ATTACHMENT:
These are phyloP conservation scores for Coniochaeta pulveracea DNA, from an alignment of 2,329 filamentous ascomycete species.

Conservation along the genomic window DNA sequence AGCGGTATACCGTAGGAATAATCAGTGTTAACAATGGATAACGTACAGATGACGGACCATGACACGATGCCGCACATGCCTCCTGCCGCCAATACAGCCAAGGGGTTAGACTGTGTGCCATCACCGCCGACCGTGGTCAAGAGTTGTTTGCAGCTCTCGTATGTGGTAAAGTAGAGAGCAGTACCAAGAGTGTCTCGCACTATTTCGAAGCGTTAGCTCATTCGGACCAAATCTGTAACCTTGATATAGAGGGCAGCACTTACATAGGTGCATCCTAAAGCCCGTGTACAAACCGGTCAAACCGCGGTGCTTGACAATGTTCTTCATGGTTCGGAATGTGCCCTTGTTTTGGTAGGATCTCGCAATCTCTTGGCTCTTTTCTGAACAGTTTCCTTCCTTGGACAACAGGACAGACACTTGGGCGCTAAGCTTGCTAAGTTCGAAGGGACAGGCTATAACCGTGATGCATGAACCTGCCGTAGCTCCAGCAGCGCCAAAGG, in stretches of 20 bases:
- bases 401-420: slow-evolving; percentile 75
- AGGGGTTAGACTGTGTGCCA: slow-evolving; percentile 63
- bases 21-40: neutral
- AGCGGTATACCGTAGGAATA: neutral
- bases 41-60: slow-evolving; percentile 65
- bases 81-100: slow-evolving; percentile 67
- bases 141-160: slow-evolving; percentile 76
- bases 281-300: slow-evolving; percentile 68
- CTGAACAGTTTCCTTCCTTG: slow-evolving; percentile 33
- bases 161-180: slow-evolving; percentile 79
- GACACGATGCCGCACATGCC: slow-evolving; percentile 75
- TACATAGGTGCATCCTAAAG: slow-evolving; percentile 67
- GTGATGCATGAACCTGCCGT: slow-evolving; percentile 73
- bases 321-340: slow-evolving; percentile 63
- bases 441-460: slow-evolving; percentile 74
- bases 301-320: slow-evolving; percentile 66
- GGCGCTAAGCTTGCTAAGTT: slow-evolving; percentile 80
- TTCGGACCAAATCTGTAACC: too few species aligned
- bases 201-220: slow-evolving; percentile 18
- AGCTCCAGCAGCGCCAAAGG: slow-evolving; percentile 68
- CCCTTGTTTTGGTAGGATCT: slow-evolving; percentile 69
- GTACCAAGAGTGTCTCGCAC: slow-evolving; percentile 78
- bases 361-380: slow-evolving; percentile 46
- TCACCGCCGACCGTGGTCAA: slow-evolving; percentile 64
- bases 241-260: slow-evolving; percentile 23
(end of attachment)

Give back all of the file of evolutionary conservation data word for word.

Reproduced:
These are phyloP conservation scores for Coniochaeta pulveracea DNA, from an alignment of 2,329 filamentous ascomycete species.

Conservation along the genomic window DNA sequence AGCGGTATACCGTAGGAATAATCAGTGTTAACAATGGATAACGTACAGATGACGGACCATGACACGATGCCGCACATGCCTCCTGCCGCCAATACAGCCAAGGGGTTAGACTGTGTGCCATCACCGCCGACCGTGGTCAAGAGTTGTTTGCAGCTCTCGTATGTGGTAAAGTAGAGAGCAGTACCAAGAGTGTCTCGCACTATTTCGAAGCGTTAGCTCATTCGGACCAAATCTGTAACCTTGATATAGAGGGCAGCACTTACATAGGTGCATCCTAAAGCCCGTGTACAAACCGGTCAAACCGCGGTGCTTGACAATGTTCTTCATGGTTCGGAATGTGCCCTTGTTTTGGTAGGATCTCGCAATCTCTTGGCTCTTTTCTGAACAGTTTCCTTCCTTGGACAACAGGACAGACACTTGGGCGCTAAGCTTGCTAAGTTCGAAGGGACAGGCTATAACCGTGATGCATGAACCTGCCGTAGCTCCAGCAGCGCCAAAGG, in stretches of 20 bases:
- bases 401-420: slow-evolving; percentile 75
- AGGGGTTAGACTGTGTGCCA: slow-evolving; percentile 63
- bases 21-40: neutral
- AGCGGTATACCGTAGGAATA: neutral
- bases 41-60: slow-evolving; percentile 65
- bases 81-100: slow-evolving; percentile 67
- bases 141-160: slow-evolving; percentile 76
- bases 281-300: slow-evolving; percentile 68
- CTGAACAGTTTCCTTCCTTG: slow-evolving; percentile 33
- bases 161-180: slow-evolving; percentile 79
- GACACGATGCCGCACATGCC: slow-evolving; percentile 75
- TACATAGGTGCATCCTAAAG: slow-evolving; percentile 67
- GTGATGCATGAACCTGCCGT: slow-evolving; percentile 73
- bases 321-340: slow-evolving; percentile 63
- bases 441-460: slow-evolving; percentile 74
- bases 301-320: slow-evolving; percentile 66
- GGCGCTAAGCTTGCTAAGTT: slow-evolving; percentile 80
- TTCGGACCAAATCTGTAACC: too few species aligned
- bases 201-220: slow-evolving; percentile 18
- AGCTCCAGCAGCGCCAAAGG: slow-evolving; percentile 68
- CCCTTGTTTTGGTAGGATCT: slow-evolving; percentile 69
- GTACCAAGAGTGTCTCGCAC: slow-evolving; percentile 78
- bases 361-380: slow-evolving; percentile 46
- TCACCGCCGACCGTGGTCAA: slow-evolving; percentile 64
- bases 241-260: slow-evolving; percentile 23